"I buried my father in the sky. Since then ..."

  2. "Echo and Shadow".
    Introducing it, he said, "I'll end with a love poem because it doesn't have death in it ... oh, it does."

The audience clapped enthusiastically. Li-Young Lee clapped back gently with his small, pale hands.

* Conversation: Some more Answers *

The following day, Li-Young Lee spent an hour in public conversation with Mitch Berman of San Jose State University.

Before I headed upstairs to the meeting room, I noticed that the "clock" of the number of books checked out from the library had passed the 3 million mark since last evening. It began at 1 in August 2003 and is now (on November 13, 2003) at 3,006,474. Reading is certainly not dead here.

Li-Young Lee has the grace of a golden carp in shadows when he responds to questions - there is something brilliant, muscular, and slippery in the way he answers the question he wants to answer as opposed to what was asked.

Rather than document the conversation, which was taped and presumably available for the dedicated from the S.J.S.U. archives, here are the highlights according to my notes of what Li-Young Lee said.

Concerning what poetry is:
Writing and reading is a tri-axial relationship - there is the author, and the audience, and then there is the Daemon, which means a divinity ... To some the Daemon is the Muse. For Lorca it was the duende.

Poetry is daemonized speech. ... I try to make shapes that don't get shattered when the daemon arrives.

Concerning how he writes poetry:
[Mostly I] whittle away. I feel like I'm groping in the dark, testing the sturdiness ... to support psychic, emotional, and intellectual content. Our psyches operate in two modes [analysis and synthesis], and so I want to integrate as much as possible and differentiate as much as possible.

Concerning knowledge:
I think that poetic knowledge is absolute knowledge. ... Maybe the next poem will come closer to the truth.

Concerning being asked to read his [older] poems:
I like getting requests to read. It makes me feel important. ... Sometimes I am embarassed by my own work, maybe because I am Chinese and I come from a shame-based culture.

Concerning revising:
I can take 7 or 8 years to revise a poem.

Concerning not revising:
The Winged Seed is totally unrevised. It's a mess. I was going through a weird time when I wrote it.

Furious Versions [from City in Which I Love You] was unrevised. I kept starting a new section [to say what I wanted]. I had about 20 of these sections and I picked the 7 that were the most interesting.

Concerning what poetry is (again):
A poem belongs in the category of experiences that we call coincidences ... you can't tell where it came from ... to create this integrated and differentiated [poem].

Concerning not choosing to become a poet:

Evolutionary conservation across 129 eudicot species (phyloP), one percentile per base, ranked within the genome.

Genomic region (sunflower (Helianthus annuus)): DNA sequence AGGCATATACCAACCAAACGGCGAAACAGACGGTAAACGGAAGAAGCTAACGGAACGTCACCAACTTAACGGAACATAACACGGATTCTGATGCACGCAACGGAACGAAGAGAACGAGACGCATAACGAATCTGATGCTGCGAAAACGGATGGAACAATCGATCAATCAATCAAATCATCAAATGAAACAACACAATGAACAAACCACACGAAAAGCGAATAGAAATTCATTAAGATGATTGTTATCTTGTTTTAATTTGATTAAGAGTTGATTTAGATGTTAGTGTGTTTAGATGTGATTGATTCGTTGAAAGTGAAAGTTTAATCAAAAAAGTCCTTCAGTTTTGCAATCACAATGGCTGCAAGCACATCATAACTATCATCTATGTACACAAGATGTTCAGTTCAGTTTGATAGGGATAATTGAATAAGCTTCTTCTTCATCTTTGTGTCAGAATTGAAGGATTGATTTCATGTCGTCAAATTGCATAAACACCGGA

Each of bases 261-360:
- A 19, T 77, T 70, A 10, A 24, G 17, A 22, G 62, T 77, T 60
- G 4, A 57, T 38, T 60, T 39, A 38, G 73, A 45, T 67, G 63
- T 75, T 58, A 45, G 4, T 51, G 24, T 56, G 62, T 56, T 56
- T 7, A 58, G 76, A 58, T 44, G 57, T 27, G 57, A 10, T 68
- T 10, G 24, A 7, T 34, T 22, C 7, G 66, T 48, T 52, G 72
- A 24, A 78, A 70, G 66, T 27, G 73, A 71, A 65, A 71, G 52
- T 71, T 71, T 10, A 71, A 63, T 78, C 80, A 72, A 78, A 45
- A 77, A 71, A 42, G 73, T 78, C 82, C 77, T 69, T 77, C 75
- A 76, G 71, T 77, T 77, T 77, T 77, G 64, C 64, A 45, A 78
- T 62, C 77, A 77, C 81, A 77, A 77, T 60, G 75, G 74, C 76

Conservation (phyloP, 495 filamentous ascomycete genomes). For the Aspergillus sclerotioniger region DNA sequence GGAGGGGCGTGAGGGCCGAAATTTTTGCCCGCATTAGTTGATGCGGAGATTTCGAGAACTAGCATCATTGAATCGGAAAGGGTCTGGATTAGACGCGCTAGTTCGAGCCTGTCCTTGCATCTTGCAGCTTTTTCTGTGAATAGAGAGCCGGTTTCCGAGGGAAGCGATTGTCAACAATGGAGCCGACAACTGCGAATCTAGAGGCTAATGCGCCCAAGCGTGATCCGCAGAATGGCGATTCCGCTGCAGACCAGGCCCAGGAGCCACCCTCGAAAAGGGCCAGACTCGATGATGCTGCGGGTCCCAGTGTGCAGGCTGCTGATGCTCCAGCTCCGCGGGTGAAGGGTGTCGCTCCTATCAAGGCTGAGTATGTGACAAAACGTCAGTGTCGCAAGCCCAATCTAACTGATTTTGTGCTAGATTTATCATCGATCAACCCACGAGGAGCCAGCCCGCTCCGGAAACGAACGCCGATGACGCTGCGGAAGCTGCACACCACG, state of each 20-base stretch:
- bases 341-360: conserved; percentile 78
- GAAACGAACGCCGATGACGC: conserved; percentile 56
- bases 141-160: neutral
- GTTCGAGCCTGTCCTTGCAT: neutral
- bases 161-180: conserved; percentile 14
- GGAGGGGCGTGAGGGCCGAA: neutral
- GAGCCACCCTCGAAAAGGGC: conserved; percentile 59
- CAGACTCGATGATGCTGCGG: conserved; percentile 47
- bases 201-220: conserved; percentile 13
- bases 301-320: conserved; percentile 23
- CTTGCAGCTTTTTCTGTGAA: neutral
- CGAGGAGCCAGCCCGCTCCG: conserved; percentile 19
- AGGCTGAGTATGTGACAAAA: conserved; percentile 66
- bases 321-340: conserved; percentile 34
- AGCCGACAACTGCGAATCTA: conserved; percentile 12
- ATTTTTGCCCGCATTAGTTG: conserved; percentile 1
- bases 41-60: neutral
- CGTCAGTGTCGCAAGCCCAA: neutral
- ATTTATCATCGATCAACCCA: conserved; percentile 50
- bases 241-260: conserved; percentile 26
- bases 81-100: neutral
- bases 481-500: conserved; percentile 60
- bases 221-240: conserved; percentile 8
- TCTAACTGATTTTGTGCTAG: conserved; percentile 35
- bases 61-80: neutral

I don't know if I am a poet. ... I worked in a warehouse for 22 years, up to a few months ago. I thought I was a warehouser. ... I owned a restaurant with my brother. ... I don't think writing a poem is an occupation. It's a daemonization.

Concerning how he experiences the world:
The saturated condition of language, presence, knowing ... this back and forth-ness ...

Concerning how he experiences performance poetry:
I am alarmed by poetry that, when it is performed, is mostly ego. Whereas the annihilation of the ego is what I am after.

Concerning the function of the lyric poem:
I feel that it comes down to the problem of problems, the aesthetic consciousness of the greatest good, integrating observation, imagination, thinking, feeling, eroticism, and soul function. That polyvocalization is the function of the lyric poem.

Concerning the breath:
[My father taught me] every time you breath in, say thank you. Every time you breath out, say goodbye. [Doing this] I was heartbroken for three years. this back and forth-ness ...

For me it's an infinite inwardness.

As I leave, I check the "clock" of the number of books checked out. It's 3,010,629. Four thousand an hour, all those pilgrims.

Original Announcement of November 2003 reading


Li-Young Lee Events 
     Three-time Pushcart Prize winner.  American Book Award.
	 Delmore Schwartz Memorial Poetry Award. 
	 Author of:
	 Rose, 
	 The City in Which I Love You, 
	 Book of My Nights, 
	 The Winged Seed.

     Wednesday, November 12, 2003  Reading, Q&A, Book Signing  7:30 p.m., 
	 Dr. Martin Luther King. Jr. Library, 4th St. & San Fernando.  
	 Meeting Rooms 225-229, 2nd Floor - Admission: Free.
     Co-sponsored by the Poetry Center San Jose 
	 and the Dr. Martin Luther King, Jr. Library and CLA.

     Thursday, November 13, 2003 Conversation, Q&A, Book Signing  12:00 noon.  
	 Same location and same co-sponsors.